He continued to stare at her, eyes piercing and dark, mouth curled down in an eternal frown.He had run out of smiles when her mother died bringing Lilinova into this world, if he’d ever had them at all.
“You look like Aurora,” he told her, “which makes this difficult.”
It was, again, one of the kindest things he’d ever said to her.
He wrapped his cloak around her, pulling the hood up so she was dwarfed in his kingly mantle, wearing the crest of their people.
“Take my horse.” He helped her into the saddle. “Ride for the south gate and do not stop.”
He didn’t hug her, or kiss her, or say anything other than that. But they were words meant to save her life, even if he had to deliver them with a clenched fist and a sword in his hand.
She had words to say to him, as well. Maybe apologies. Maybe questions. Had he forgiven her for costing her mother’s life? Did he have hopes for her?
Would he miss her?
He gave the signal and the horse galloped south.
They dashed through the streets of Tresterville, where the black flags of Neilsland stood up like grave markers above the skirmishes washing the city in red. The horse continued at a breakneck pace toward the south gate and Lilinova’s tears welled up and rolled off her face as they went, her father’s cloak billowing around her slight shoulders.
Then there was pain.
Lilinova’s shoulder hit the cobblestone and the air was knocked from her lungs. She felt her body go cold and hot, pain lancing in daggers down her arms and through her torso.
She struggled to breathe, lying on her back as her vision swam. The black flags of Neilsland stood up around her—until she realized they weren’t flags at all.
Six arrows were embedded in her chest.
Even as the darkness was closing in around her, she could see the shadowy figures of Neilsland warriors gathering.
“Why was she riding at us like that? She had to have known she’d be killed.”
One of the warriors, taller and broader than the rest, with armor trimmed in gold, removed his dark helmet and shook out his hair, looking down at her.
The Dark Duke.
She had the thought that he had a pleasant mouth and kind eyes. Maybe it was her body’s response to the end of all things.
“My Lord, the king escaped,” another man reported. “She must have been the decoy.”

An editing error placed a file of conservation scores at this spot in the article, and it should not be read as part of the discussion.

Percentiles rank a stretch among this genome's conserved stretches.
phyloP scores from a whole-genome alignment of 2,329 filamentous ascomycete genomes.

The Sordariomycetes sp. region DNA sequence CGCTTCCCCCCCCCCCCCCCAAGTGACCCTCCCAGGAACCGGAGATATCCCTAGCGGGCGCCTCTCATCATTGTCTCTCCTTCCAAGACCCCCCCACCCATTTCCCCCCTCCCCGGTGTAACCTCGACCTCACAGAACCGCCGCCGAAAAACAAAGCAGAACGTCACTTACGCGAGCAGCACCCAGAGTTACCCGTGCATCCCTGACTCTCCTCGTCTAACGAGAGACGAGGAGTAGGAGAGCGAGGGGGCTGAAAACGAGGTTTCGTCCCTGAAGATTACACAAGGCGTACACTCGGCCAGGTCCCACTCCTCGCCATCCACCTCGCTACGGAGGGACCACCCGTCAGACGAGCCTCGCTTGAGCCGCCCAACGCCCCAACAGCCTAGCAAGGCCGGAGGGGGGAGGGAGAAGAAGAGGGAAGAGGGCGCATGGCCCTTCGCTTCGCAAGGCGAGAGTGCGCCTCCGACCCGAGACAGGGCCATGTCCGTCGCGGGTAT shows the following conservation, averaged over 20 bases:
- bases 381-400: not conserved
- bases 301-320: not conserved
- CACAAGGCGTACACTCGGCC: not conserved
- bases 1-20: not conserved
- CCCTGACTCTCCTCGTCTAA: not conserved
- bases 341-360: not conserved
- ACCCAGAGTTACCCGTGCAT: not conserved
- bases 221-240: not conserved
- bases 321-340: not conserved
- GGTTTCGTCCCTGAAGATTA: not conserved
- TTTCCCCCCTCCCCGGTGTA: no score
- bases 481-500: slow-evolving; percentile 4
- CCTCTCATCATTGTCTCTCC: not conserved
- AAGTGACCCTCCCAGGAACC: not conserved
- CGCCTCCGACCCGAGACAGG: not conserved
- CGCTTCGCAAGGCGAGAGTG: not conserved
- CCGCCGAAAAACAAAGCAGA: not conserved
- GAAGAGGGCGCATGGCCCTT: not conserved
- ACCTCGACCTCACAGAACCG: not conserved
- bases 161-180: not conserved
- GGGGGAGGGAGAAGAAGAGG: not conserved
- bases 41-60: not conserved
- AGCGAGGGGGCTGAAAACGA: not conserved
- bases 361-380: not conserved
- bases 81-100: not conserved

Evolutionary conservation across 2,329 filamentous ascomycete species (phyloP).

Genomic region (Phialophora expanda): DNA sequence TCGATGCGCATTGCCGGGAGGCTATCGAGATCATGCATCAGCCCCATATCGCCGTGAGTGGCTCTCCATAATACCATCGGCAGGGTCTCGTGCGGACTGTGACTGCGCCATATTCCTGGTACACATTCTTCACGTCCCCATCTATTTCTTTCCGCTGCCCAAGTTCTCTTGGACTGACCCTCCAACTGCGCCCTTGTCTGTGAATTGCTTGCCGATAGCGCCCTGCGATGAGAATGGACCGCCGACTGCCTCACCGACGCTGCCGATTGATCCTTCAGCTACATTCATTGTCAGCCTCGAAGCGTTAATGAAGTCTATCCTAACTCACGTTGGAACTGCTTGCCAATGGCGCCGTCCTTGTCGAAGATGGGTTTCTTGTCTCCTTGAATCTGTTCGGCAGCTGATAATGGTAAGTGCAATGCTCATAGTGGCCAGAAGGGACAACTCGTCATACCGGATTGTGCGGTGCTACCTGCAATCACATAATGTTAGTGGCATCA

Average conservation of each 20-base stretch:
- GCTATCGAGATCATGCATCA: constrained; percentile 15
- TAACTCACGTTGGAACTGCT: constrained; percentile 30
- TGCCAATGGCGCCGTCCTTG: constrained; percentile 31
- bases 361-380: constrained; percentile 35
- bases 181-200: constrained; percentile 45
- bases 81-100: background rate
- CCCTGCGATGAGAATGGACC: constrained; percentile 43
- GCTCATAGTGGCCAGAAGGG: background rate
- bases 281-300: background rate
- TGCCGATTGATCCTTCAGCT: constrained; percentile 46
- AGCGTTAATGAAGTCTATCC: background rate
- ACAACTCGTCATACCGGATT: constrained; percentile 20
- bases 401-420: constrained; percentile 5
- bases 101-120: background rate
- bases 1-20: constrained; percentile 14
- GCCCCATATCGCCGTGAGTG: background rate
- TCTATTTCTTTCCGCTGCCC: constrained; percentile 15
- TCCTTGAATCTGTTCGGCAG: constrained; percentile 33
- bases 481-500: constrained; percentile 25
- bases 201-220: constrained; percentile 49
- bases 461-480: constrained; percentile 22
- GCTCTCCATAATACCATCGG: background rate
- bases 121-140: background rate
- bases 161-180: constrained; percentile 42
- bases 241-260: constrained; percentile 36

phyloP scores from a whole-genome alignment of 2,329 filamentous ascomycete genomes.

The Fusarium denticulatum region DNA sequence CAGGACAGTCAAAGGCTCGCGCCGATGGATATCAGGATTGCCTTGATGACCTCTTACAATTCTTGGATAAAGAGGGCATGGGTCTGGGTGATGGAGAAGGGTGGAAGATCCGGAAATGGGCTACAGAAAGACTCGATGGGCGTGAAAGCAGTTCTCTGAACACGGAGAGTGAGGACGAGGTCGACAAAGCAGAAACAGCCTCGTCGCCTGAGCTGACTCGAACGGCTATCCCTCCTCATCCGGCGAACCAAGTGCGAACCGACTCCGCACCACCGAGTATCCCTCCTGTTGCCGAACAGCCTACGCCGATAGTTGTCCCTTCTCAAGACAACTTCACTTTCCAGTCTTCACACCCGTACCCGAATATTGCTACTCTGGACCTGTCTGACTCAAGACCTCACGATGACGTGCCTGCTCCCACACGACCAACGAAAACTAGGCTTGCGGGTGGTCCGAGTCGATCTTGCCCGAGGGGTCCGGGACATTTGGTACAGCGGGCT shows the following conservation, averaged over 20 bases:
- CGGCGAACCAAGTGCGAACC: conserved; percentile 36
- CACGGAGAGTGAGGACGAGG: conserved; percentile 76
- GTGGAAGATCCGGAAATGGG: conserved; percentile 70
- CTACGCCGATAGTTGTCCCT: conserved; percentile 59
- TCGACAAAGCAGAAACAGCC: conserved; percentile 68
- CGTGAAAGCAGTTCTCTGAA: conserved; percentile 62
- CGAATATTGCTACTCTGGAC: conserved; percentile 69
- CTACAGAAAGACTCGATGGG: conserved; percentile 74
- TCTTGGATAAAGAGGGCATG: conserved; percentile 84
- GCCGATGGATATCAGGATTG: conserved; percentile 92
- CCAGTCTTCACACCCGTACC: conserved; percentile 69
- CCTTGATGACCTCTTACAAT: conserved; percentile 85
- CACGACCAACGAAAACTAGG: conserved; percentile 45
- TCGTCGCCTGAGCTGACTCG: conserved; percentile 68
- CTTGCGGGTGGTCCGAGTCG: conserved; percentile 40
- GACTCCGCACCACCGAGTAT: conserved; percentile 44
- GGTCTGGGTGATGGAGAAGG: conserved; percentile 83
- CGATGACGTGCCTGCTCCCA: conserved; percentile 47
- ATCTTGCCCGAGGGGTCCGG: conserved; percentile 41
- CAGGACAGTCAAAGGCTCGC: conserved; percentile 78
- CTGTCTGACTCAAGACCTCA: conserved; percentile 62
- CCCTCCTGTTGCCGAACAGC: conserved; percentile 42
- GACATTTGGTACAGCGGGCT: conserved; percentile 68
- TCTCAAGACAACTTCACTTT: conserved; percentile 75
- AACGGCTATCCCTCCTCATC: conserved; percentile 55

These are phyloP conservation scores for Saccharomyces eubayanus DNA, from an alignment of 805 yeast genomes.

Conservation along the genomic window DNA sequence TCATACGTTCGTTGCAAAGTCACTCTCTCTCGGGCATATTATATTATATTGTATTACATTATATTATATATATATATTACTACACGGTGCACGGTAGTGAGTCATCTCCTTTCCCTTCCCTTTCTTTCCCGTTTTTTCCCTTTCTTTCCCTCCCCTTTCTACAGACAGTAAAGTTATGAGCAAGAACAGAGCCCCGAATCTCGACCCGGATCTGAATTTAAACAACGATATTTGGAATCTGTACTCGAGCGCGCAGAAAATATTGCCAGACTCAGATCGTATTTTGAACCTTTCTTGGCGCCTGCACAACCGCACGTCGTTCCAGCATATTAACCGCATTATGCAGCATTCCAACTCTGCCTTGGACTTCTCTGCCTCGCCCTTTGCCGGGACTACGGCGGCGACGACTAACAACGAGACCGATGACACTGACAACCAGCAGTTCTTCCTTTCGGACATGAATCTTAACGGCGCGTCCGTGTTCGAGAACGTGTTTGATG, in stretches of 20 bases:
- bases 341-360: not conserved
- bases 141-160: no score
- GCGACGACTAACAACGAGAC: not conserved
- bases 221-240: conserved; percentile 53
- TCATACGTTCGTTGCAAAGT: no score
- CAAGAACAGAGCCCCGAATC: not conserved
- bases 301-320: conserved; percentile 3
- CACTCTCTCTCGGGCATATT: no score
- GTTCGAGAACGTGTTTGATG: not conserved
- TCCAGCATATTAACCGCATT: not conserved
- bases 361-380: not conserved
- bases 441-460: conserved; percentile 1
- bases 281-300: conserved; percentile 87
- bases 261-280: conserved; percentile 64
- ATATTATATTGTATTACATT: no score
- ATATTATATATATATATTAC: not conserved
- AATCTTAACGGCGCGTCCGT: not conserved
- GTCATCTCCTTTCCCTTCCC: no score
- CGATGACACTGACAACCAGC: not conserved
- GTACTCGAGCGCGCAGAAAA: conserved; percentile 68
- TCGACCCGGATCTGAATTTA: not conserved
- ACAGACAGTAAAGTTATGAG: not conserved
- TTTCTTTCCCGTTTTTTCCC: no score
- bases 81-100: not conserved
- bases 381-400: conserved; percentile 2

“He would.” The Dark Duke scowled. But when he frowned at her, his expression softened. “Poor thing.”
Lilinova wanted to laugh.
Of course. How could the Dark Duke not shoot her as she rode straight at him dressed in the riding gear of his mortal enemy?
She should have realized her father intended this from the start.
She tried to laugh, but instead…she died.
Lilinova awoke sobbing in her own bed. She tumbled to the floor, nightgown caught around her ankles as she crashed down hard on the same shoulder that throbbed from her fall off the horse. Her chest still lacked oxygen and her body still burned.
But she was safe. She was whole.
She was… home.
Lilinova covered her face with her hands, her heartbeat slowing as her mind caught up with what must have been a vivid dream.
A nightmare, that was all.
A knock on her door startled her badly, but she recovered her composure and allowed the messenger to enter.
“A gift from your aunt, the Countess Dorothea Mysterium,” the messenger said. “It is called an ocarina.”
Lilinova held the gift. Kept holding it long after the messenger had gone.
She unwrapped the small wooden instrument and blew a few notes expertly, heart hammering, panic rising.
She played a tune. She knew how to play it well.
That had been no dream.
Lilinova’s hands tightened around the ocarina.
It was three days before the attack on her homeland…and her murder.
And damned if she wasn’t going to do something about it this time.